Title: Chemically Driven Adhesion via Self-Assembled Monolayers at an Interface
Speaker: Martha E. Grady, Graduate Student in Mechanical Science and Engineering with Prof. Nancy Sottos
Self-assembled monolayers (SAMs) provide an enabling platform for molecular tailoring of the chemical and physical properties of an interface in an on-demand fashion. In this work, we systematically vary SAM end-group functionality and quantify the corresponding effect on interfacial adhesion between a transfer printed gold (Au) film and a fused silica substrate. SAMs with four different end groups are investigated: Dodecyltriethoxysilane (DTES), 11-amino-undecyltriethoxysilane (ATES), 11-bromo-undecyltrimethoxysilane (BrUTMS) and 11-mercapto-undecyltrimethoxysilane (MUTMS). In addition to these four end groups, mixed monolayers of increasing mole percent in solution of MUTMS to DTES are investigated. The adhesive strength of the SAM-mediated interfaces is measured by a non-contact laser-induced spallation method at strain rates in excess of 106 s-1. Interfacial stresses are inferred from interferometric displacement measurements and finite element analysis. By making multiple measurements at increasing stress amplitudes (controlled by the laser fluence), the adhesion strengths of Au films transfer-printed on different SAM modified substrates are compared. Varying the end-group functionality drastically alters the adhesion strength of Au films, leading to improved adhesion over transfer printed films on unmodified quartz. We demonstrate an interface strength of 19 MPa, 20 MPa, 52 MPa, and 80 MPa for interfaces prepared with ATES, DTES, BrUTMS and MUTMS respectively. Additionally, increasing incorporation of MUTMS in solution of mixed monolayers with DTES showed increasing interface strength.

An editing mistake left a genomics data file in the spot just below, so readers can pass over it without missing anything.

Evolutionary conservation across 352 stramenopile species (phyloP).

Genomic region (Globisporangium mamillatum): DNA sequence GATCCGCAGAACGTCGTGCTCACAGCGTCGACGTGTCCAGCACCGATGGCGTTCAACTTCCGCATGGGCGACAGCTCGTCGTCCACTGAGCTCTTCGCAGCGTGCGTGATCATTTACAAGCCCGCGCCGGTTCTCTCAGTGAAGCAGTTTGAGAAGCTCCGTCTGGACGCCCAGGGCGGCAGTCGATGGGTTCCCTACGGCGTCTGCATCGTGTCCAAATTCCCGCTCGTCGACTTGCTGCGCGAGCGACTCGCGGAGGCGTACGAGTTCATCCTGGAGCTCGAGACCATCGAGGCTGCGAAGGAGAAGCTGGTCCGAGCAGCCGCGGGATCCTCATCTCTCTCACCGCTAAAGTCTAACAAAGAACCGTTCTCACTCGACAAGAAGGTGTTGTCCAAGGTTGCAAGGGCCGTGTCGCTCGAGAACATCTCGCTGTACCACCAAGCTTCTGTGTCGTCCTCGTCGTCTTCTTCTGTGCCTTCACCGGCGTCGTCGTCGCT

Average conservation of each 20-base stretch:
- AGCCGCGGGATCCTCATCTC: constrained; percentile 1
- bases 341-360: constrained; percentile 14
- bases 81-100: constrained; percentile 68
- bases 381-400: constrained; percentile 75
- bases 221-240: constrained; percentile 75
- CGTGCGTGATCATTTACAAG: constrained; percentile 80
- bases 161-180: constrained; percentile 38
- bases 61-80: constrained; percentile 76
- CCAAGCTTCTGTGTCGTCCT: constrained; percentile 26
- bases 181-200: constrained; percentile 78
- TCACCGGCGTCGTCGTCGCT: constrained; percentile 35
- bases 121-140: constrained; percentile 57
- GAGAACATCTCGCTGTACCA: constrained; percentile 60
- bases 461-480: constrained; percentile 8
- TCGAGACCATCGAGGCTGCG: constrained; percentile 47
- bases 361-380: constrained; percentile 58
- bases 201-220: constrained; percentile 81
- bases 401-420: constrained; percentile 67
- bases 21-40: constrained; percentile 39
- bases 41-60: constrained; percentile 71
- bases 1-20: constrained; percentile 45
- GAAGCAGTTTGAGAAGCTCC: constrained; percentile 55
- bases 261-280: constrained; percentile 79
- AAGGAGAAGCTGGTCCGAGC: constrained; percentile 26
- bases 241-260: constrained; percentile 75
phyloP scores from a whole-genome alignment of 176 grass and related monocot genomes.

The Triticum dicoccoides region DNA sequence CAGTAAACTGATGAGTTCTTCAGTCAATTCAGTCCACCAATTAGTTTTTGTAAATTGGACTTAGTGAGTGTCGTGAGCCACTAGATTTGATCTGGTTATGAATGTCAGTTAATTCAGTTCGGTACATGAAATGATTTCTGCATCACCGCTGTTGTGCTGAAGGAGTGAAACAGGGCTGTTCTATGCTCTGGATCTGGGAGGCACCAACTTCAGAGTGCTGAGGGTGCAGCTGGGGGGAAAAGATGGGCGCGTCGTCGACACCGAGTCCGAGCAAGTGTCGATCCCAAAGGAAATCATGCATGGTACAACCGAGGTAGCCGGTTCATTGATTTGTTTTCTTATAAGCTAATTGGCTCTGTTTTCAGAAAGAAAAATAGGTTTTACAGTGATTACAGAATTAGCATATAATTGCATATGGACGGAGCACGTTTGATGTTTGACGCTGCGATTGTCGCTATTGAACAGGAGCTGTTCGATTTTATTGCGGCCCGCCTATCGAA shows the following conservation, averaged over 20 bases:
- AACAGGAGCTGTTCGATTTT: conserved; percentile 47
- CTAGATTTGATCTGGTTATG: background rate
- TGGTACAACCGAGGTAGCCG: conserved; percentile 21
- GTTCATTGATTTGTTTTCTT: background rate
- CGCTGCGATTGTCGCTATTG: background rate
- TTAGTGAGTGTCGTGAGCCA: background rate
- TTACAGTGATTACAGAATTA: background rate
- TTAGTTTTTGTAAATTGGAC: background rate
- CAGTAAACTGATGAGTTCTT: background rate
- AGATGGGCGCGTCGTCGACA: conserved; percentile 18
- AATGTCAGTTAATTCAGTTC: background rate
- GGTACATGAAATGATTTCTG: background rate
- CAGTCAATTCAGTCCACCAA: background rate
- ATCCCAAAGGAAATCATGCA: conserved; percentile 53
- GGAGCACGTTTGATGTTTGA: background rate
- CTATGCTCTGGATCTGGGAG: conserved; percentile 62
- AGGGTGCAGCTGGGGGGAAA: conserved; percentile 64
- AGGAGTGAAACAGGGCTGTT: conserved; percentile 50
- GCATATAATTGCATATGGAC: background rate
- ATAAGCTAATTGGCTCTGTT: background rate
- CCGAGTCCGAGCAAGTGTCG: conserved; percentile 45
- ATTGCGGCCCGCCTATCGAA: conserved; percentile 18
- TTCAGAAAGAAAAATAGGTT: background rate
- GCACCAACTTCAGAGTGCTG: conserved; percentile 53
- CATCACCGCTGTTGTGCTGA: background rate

Title: Odd-Even Effect on Glass Transition Temperature in Network-Forming Ionic Glass
Speaker: Ke Yang, Graduate Student in Materials Science and Engineering with Prof. Jeffrey Moore
Odd-even effects, the non-monotonic dependency of physical properties on odd/even structural units, are widely observed in homologous series of crystalline materials. However, such alternation has not yet been expected for molecular amorphous materials. Herein, we report the synthesis of a class of network-forming ionic glasses (IG) using multivalent ammonium cations and citrate anions. The glass transition temperatures of the ionic glasses show an alternating pattern with increasing backbone length. To understand the phenomenon’s molecular origin, we performed incoherent elastic neutron scattering measurements of the nano-second atomic dynamics. Our results suggest that the molecules’ mobility, thus the glass transition temperature, is correlated with their structure symmetry.
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